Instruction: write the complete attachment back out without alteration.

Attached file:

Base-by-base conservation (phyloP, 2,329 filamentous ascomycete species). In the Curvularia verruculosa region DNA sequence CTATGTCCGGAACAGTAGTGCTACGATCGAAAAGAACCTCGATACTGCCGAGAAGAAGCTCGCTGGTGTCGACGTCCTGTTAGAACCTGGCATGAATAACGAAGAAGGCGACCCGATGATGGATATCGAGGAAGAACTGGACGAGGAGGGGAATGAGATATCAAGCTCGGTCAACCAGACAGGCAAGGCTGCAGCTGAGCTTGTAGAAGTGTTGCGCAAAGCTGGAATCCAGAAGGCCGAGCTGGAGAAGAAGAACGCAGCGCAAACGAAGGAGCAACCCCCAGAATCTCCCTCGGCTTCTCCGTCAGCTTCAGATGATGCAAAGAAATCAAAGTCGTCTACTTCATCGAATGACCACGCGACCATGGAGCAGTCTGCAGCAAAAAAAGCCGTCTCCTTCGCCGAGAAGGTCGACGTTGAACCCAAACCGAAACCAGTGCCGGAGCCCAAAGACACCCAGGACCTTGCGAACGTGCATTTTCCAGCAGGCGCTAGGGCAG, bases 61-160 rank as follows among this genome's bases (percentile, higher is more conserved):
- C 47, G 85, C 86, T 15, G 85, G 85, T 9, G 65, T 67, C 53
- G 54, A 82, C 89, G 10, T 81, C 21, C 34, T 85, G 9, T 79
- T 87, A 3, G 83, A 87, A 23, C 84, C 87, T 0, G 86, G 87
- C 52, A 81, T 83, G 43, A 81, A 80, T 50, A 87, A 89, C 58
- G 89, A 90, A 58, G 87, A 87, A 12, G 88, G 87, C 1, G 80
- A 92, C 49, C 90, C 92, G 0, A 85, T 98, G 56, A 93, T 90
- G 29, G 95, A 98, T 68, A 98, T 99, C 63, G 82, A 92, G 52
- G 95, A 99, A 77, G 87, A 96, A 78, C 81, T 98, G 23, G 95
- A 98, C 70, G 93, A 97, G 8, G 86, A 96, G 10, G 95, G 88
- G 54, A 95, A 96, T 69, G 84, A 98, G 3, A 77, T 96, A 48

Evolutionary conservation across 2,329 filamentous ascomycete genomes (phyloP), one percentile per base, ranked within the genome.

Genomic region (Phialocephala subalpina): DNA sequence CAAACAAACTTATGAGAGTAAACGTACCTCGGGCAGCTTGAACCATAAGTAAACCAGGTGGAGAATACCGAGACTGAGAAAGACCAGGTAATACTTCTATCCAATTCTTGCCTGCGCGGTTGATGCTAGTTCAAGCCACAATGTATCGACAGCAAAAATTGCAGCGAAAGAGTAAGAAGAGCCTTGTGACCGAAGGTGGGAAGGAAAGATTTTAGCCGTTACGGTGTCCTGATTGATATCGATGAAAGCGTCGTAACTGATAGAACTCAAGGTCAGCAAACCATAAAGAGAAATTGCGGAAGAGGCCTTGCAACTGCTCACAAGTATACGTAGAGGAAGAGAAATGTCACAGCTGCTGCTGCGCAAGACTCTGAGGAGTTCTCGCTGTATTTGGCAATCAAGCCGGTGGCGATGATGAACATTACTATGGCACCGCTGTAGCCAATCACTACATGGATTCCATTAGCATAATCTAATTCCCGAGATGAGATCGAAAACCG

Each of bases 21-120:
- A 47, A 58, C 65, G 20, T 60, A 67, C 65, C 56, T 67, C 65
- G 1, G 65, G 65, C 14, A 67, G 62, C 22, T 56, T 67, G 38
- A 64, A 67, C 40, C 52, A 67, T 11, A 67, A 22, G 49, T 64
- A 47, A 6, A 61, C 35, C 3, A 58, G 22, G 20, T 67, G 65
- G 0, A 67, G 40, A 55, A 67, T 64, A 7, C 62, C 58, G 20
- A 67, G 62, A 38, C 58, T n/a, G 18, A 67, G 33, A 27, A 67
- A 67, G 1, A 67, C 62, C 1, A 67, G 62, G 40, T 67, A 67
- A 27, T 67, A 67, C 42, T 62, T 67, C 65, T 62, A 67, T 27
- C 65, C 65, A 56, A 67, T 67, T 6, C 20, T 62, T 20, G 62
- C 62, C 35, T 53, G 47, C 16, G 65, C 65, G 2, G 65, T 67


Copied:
Base-by-base conservation (phyloP, 2,329 filamentous ascomycete species). In the Curvularia verruculosa region DNA sequence CTATGTCCGGAACAGTAGTGCTACGATCGAAAAGAACCTCGATACTGCCGAGAAGAAGCTCGCTGGTGTCGACGTCCTGTTAGAACCTGGCATGAATAACGAAGAAGGCGACCCGATGATGGATATCGAGGAAGAACTGGACGAGGAGGGGAATGAGATATCAAGCTCGGTCAACCAGACAGGCAAGGCTGCAGCTGAGCTTGTAGAAGTGTTGCGCAAAGCTGGAATCCAGAAGGCCGAGCTGGAGAAGAAGAACGCAGCGCAAACGAAGGAGCAACCCCCAGAATCTCCCTCGGCTTCTCCGTCAGCTTCAGATGATGCAAAGAAATCAAAGTCGTCTACTTCATCGAATGACCACGCGACCATGGAGCAGTCTGCAGCAAAAAAAGCCGTCTCCTTCGCCGAGAAGGTCGACGTTGAACCCAAACCGAAACCAGTGCCGGAGCCCAAAGACACCCAGGACCTTGCGAACGTGCATTTTCCAGCAGGCGCTAGGGCAG, bases 61-160 rank as follows among this genome's bases (percentile, higher is more conserved):
- C 47, G 85, C 86, T 15, G 85, G 85, T 9, G 65, T 67, C 53
- G 54, A 82, C 89, G 10, T 81, C 21, C 34, T 85, G 9, T 79
- T 87, A 3, G 83, A 87, A 23, C 84, C 87, T 0, G 86, G 87
- C 52, A 81, T 83, G 43, A 81, A 80, T 50, A 87, A 89, C 58
- G 89, A 90, A 58, G 87, A 87, A 12, G 88, G 87, C 1, G 80
- A 92, C 49, C 90, C 92, G 0, A 85, T 98, G 56, A 93, T 90
- G 29, G 95, A 98, T 68, A 98, T 99, C 63, G 82, A 92, G 52
- G 95, A 99, A 77, G 87, A 96, A 78, C 81, T 98, G 23, G 95
- A 98, C 70, G 93, A 97, G 8, G 86, A 96, G 10, G 95, G 88
- G 54, A 95, A 96, T 69, G 84, A 98, G 3, A 77, T 96, A 48

Evolutionary conservation across 2,329 filamentous ascomycete genomes (phyloP), one percentile per base, ranked within the genome.

Genomic region (Phialocephala subalpina): DNA sequence CAAACAAACTTATGAGAGTAAACGTACCTCGGGCAGCTTGAACCATAAGTAAACCAGGTGGAGAATACCGAGACTGAGAAAGACCAGGTAATACTTCTATCCAATTCTTGCCTGCGCGGTTGATGCTAGTTCAAGCCACAATGTATCGACAGCAAAAATTGCAGCGAAAGAGTAAGAAGAGCCTTGTGACCGAAGGTGGGAAGGAAAGATTTTAGCCGTTACGGTGTCCTGATTGATATCGATGAAAGCGTCGTAACTGATAGAACTCAAGGTCAGCAAACCATAAAGAGAAATTGCGGAAGAGGCCTTGCAACTGCTCACAAGTATACGTAGAGGAAGAGAAATGTCACAGCTGCTGCTGCGCAAGACTCTGAGGAGTTCTCGCTGTATTTGGCAATCAAGCCGGTGGCGATGATGAACATTACTATGGCACCGCTGTAGCCAATCACTACATGGATTCCATTAGCATAATCTAATTCCCGAGATGAGATCGAAAACCG

Each of bases 21-120:
- A 47, A 58, C 65, G 20, T 60, A 67, C 65, C 56, T 67, C 65
- G 1, G 65, G 65, C 14, A 67, G 62, C 22, T 56, T 67, G 38
- A 64, A 67, C 40, C 52, A 67, T 11, A 67, A 22, G 49, T 64
- A 47, A 6, A 61, C 35, C 3, A 58, G 22, G 20, T 67, G 65
- G 0, A 67, G 40, A 55, A 67, T 64, A 7, C 62, C 58, G 20
- A 67, G 62, A 38, C 58, T n/a, G 18, A 67, G 33, A 27, A 67
- A 67, G 1, A 67, C 62, C 1, A 67, G 62, G 40, T 67, A 67
- A 27, T 67, A 67, C 42, T 62, T 67, C 65, T 62, A 67, T 27
- C 65, C 65, A 56, A 67, T 67, T 6, C 20, T 62, T 20, G 62
- C 62, C 35, T 53, G 47, C 16, G 65, C 65, G 2, G 65, T 67